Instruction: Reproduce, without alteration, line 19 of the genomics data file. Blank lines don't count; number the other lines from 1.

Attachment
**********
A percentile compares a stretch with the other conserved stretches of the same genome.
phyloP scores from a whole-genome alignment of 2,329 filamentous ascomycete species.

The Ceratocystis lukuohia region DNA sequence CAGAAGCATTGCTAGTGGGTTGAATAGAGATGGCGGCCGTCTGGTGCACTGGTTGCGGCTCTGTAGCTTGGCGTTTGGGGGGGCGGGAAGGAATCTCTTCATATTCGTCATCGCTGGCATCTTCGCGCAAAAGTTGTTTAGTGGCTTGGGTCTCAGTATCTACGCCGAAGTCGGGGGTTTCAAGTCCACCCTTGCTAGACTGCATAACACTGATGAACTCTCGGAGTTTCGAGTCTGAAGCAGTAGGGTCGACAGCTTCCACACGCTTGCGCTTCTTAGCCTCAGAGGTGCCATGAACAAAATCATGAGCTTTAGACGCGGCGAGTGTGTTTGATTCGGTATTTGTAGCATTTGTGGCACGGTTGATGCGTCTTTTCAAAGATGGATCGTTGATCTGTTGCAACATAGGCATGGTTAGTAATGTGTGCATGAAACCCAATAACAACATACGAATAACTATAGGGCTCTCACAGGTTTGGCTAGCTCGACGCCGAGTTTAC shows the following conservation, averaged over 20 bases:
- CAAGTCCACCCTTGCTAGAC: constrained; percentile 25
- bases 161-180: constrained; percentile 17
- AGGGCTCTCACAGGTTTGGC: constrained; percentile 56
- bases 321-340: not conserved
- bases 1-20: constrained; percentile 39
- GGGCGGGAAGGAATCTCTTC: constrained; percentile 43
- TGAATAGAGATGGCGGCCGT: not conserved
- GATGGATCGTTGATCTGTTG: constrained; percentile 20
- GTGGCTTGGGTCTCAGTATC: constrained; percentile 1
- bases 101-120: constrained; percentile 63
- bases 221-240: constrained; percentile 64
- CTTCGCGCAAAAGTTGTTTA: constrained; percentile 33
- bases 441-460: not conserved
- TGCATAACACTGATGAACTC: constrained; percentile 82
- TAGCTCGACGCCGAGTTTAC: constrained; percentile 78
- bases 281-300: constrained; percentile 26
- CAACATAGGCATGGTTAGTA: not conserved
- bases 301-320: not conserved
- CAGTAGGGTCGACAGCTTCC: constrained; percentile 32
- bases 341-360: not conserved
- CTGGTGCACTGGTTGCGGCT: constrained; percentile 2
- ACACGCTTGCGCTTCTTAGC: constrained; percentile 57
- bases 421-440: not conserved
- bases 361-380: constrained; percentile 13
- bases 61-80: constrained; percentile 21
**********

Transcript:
- bases 281-300: constrained; percentile 26